Senate Energy and Natural Resources Committee Chairman Ron Wyden, D-Ore., and Ranking Member Lisa Murkowski, R-Alaska, today introduced legislation to remove regulatory obstacles and encourage research and development for the next generation of hydropower – renewable energy from waves, currents, ocean tides and free-flowing water in lakes and rivers.
The Marine and Hydrokinetic Renewable Energy Act of 2013 (S. 1419) encourages private investment in marine hydrokinetic (MHK) power technologies by streamlining the regulatory process for pilot projects that generate energy from oceans, lakes and rivers.
“Marine hydrokinetic power has tremendous potential to generate a substantial amount of clean, renewable energy in the United States and across the globe,” Wyden said. “The bill Senator Murkowski and I introduced today will help commercialize marine energy technologies by streamlining permitting and continuing research and development, bringing marine energy technology one step closer to supplying predictable base-load renewable power in the future.”
“Seventy percent of the planet is covered with water, so the potential to generate clean, carbon-free electricity using marine and hydrokinetic energy is endless. Despite that potential, though, there are currently no commercial MHK projects operating in the United States,” Murkowski said. “The legislation Sen. Wyden and I are introducing today aims to change that by helping commercialize MHK projects through robust research, development, and demonstration. There is already great interest in these technologies in Alaska, but it’s clear that advancing marine and hydrokinetic energy could be of immense benefit to the entire nation.”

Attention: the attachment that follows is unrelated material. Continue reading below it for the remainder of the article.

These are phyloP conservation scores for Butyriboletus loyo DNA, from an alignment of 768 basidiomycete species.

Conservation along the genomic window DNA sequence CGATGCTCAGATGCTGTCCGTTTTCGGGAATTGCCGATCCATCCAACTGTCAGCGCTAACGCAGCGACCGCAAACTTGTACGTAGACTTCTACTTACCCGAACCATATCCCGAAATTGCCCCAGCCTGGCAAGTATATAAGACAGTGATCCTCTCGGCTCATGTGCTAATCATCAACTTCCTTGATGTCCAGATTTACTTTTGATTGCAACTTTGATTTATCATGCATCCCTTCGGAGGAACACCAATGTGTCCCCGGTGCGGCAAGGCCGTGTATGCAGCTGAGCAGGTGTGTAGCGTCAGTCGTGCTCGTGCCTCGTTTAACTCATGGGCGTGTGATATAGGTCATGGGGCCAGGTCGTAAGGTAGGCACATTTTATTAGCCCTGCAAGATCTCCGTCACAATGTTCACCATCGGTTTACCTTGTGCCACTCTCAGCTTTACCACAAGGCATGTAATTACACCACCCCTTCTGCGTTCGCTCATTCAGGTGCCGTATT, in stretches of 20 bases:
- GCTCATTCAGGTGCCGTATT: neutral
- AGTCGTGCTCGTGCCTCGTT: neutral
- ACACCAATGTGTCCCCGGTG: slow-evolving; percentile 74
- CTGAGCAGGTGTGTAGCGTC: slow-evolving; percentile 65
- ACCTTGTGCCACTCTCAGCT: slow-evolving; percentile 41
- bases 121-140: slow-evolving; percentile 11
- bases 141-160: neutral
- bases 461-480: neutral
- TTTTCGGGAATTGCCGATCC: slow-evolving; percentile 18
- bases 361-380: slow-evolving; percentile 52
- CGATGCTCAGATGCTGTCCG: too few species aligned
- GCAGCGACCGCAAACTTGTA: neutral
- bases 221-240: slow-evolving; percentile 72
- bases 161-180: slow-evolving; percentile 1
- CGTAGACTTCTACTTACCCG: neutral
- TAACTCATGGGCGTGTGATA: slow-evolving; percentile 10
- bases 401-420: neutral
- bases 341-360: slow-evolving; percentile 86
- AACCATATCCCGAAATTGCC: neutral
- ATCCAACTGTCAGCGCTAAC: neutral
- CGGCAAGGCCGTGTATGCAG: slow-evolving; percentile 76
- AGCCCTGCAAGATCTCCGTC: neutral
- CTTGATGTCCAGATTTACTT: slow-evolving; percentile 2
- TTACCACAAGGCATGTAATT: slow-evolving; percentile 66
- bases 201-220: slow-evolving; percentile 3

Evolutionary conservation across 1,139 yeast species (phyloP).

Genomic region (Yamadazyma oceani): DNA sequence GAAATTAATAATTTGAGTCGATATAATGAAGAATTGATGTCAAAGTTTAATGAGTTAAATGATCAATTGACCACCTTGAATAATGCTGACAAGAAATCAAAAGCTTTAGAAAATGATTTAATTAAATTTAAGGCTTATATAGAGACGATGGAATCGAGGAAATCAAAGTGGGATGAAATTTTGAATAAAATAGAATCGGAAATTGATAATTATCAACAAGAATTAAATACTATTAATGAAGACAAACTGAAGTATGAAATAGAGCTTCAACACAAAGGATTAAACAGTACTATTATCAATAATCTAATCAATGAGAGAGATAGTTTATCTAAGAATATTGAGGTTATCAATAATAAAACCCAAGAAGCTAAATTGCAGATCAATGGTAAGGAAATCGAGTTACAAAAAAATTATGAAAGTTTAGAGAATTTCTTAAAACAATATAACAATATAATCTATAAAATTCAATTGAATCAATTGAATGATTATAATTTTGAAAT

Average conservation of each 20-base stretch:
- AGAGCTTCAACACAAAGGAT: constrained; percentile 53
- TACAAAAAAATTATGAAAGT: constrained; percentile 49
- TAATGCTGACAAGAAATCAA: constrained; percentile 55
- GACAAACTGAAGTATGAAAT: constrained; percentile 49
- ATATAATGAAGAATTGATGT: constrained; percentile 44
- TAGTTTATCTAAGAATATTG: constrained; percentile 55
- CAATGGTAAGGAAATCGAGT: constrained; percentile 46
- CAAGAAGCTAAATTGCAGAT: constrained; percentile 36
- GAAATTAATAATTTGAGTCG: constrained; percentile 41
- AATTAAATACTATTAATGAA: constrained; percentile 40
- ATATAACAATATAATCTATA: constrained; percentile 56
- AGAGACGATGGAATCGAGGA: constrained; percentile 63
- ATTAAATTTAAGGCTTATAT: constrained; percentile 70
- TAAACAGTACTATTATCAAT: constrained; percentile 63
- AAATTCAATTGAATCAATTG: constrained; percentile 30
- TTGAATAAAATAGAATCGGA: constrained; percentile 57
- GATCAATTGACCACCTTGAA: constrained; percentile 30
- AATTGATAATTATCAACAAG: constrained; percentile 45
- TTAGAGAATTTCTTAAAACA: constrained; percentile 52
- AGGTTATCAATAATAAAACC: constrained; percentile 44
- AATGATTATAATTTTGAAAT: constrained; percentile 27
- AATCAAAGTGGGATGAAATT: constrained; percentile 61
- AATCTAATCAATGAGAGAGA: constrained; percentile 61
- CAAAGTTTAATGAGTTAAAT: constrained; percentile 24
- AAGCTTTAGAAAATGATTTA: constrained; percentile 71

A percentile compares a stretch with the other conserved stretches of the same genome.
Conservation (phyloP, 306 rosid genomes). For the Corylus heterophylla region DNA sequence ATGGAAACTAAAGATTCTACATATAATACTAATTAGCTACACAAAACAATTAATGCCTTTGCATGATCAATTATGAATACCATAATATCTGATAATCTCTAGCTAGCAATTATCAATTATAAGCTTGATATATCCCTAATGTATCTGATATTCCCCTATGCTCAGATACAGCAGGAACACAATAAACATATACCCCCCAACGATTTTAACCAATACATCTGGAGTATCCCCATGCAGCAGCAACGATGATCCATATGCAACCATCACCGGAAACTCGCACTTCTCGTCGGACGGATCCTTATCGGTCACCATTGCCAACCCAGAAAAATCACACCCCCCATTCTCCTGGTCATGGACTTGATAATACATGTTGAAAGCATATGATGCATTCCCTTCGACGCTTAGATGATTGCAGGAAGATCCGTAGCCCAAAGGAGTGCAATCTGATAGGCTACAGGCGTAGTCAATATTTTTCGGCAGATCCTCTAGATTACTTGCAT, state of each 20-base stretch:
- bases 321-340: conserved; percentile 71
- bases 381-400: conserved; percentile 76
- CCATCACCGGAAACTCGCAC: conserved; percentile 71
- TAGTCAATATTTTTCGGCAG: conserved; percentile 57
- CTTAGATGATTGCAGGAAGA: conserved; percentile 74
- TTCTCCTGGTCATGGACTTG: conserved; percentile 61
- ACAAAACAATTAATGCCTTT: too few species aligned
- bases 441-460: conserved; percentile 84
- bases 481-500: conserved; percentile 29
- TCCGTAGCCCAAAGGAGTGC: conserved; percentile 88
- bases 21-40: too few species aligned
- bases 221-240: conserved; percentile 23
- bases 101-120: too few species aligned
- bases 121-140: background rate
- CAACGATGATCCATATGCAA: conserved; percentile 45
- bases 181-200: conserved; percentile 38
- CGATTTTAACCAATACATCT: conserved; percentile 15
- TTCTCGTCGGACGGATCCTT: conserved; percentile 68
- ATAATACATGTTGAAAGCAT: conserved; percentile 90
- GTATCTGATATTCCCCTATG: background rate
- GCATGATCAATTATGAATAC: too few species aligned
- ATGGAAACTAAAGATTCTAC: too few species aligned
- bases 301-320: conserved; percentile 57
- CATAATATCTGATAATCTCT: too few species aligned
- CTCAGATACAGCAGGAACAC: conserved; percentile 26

The bill reauthorizes the Energy Department’s marine hydrokinetic research, development and demonstration programs, including the National Marine Renewable Energy Research, Development, and Demonstration Centers. It also designates the Federal Energy Regulatory Commission as the lead agency to coordinate environmental reviews and sets a goal of licensing pilot programs in one year or less.
The Department of Energy estimates that marine hydrokinetic energy has the potential to power millions of homes each year.